An eyewitness was able to confirm that the Chinese authorities have stepped up demolitions of homes at the Buddhist institute.
Free Tibet has learned that the Chinese authorities has ordered further demolitions to be carried out at the institute of Yarchen Gar in Kardze, eastern Tibet. The demolitions have already begun, with residents having to pull down their own homes.
On 10 August 2017, instructions were issued requiring the removal of 3,500 homes belonging to monks and nuns.
The reason given for the order was that space needed to be cleared for the construction of a series of roads within Yarchen Gar. Seven roads are to be built within the monk's residential complex and ten roads in the nun's residential complex. Each of the proposed roads will be 10 metres wide.
A spike in demolitions
Yarchen Gar is home to thousands of residents, many of whom constructed their homes themselves. The site has been subject to interference from the authorities, including demolitions and removals of residents, since 2001, with 40 homes destroyed last year so that roads could be built.
This latest order to tear down 3,500 homes represents a dramatic increase in demolitions. The order started to be implemented on 12 August, with authorities instructing residents to dismantle their own homes voluntarily. Residents were told that otherwise this task would be carried out by demolition crews, who could damage the materials they used to build their homes.
Faced with the possibility of losing these building materials, many residents complied with this order. The lama who oversees Yarchen Gar offered residents 500 Yuan (around GBP £58 or USD $75) as compensation for the loss of their homes.
They were ordered to register their identity cards and to sign and give thumb prints to a document to certify how long they had lived at Yarchen Gar. The document committed residents to returning to their native regions of Tibet, 'loving the country and loving the religion' and never returning to Yarchen Gar after leaving.
A rock falling from a high mountain that no one can reverse
Residents were advised not to express any kind of disagreement with these orders. The lama at the site called on residents to show calm and patience in the face of the demolitions and forced removals.
He also advised them not to express opposition to or details about the demolitions through social media. He nevertheless expressed his helplessness and disappointment, saying that the August order was: "like a rock falling from the high mountain - no one could reverse it." He added that he would not be able to sleep at night.
Another senior monk from Yarchen Gar travelled to the TAR to request that authorities permitted monks and nuns from the TAR who have not yet been evicted to stay in Yarchen Gar. The authorities did not agree to this request.
15 years of destruction
Since 2001 an estimated 2,000 homes have been demolished at Yarchen Gar. Restrictions were greatly increased in 2008, with large numbers of monks and nuns being evicted. Approximately 3,000-4,000 people have been removed from Yarchen Gar since 2008, especially those from regions within the Tibet Autonomous Region (TAR).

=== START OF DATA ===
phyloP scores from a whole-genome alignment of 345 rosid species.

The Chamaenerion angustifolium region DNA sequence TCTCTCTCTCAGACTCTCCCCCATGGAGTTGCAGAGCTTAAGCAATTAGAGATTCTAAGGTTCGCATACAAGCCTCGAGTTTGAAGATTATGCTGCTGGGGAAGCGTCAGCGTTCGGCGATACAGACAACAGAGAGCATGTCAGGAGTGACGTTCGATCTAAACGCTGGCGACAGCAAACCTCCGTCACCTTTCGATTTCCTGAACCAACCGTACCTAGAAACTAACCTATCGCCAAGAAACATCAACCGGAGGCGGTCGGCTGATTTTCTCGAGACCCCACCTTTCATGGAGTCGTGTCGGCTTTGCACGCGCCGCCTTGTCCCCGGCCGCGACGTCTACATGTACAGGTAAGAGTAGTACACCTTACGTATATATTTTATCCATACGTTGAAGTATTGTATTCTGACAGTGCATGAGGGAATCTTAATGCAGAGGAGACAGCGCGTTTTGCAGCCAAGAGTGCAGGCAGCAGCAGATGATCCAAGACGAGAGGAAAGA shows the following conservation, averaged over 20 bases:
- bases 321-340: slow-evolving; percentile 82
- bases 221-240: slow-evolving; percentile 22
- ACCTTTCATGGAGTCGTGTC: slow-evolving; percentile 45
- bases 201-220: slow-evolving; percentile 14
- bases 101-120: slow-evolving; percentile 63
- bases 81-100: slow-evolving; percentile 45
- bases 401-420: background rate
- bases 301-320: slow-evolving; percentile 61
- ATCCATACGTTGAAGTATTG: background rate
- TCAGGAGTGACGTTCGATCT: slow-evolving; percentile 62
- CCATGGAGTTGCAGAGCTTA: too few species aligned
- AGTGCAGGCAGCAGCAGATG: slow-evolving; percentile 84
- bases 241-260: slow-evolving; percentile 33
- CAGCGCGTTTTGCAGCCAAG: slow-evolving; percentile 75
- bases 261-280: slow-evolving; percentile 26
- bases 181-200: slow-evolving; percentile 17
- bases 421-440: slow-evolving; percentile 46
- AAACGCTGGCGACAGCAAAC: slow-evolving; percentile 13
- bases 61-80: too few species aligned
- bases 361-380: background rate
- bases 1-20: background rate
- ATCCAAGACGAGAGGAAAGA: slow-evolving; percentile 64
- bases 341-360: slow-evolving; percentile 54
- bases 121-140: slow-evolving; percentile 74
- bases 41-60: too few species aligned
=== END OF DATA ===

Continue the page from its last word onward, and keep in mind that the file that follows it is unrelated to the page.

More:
Free Tibet’s research partner Tibet Watch found cases of residents being summoned by authorities and made to give thumb prints on a letter pledging that they would not return to Yarchen Gar in the future.
Some evicted residents were also subjected to patriotic re-education sessions, a humiliating practice often meted out to Tibetans as a form of punishment for protests or other acts that Chinese authorities deem to be violations of the law. In these sessions Tibetans are generally forced to pledge allegiance to China and denounce the Dalai Lama.
Along with residents from the TAR who were evicted and sent home, residents who left Yarchen Gar to visit home, whether for health reasons or family visits, were sent for re-education.
Larung Gar in jeopardy
The order at Yarchen Gar follows an intensive year of demolitions at removals at Larung Gar. Over 4,800 people have been removed since last July and some 4,725 houses have been ripped down under the pretext of combating overcrowding and preventing fire from breaking out.
As with Yarchen Gar, the removals at Larung Gar have been carried out with threats of force and former residents have been forced to undergo patriotic re-education upon returning to their native regions.
Free Tibet has learned that six members of the Chinese Communist Party were appointed this week to oversee the site’s management. We will have further details on this development tomorrow.
Information supplied by Tibet Watch
The ongoing destruction of Larung Gar Buddhist Institute. Pressure is growing on the Chinese authorities to halt the forcible eviction of residents at the religious centre and the demolition of their precious homes.
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